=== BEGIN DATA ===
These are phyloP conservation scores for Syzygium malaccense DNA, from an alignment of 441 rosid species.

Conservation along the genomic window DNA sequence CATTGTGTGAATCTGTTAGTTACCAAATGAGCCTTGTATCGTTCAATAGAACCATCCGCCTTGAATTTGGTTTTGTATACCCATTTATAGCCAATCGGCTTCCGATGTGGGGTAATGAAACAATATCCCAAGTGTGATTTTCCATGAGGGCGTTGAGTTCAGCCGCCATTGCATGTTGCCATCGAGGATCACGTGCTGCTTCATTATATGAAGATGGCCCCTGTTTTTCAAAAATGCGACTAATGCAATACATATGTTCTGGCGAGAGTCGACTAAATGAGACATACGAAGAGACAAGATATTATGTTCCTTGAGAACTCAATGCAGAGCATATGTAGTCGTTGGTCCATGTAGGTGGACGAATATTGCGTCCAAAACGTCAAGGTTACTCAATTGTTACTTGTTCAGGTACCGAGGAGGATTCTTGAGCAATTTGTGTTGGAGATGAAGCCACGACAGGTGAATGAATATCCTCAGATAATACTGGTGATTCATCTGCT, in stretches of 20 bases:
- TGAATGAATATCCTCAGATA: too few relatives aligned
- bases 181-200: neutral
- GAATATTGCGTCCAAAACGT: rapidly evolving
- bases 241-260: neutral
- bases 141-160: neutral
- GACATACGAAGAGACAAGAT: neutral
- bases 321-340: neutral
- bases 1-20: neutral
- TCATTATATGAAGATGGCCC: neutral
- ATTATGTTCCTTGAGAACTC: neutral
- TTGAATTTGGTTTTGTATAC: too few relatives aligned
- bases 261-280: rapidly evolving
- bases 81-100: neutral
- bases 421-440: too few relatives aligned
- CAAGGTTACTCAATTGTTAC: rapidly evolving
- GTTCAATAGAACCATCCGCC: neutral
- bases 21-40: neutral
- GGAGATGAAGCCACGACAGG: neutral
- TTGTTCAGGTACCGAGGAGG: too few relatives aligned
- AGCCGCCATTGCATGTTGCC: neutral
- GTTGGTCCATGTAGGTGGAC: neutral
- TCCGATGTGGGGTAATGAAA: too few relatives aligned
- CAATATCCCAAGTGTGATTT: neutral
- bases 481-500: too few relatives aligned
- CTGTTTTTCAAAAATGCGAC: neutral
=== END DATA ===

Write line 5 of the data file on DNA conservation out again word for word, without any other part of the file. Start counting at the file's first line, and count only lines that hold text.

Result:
- GAATATTGCGTCCAAAACGT: rapidly evolving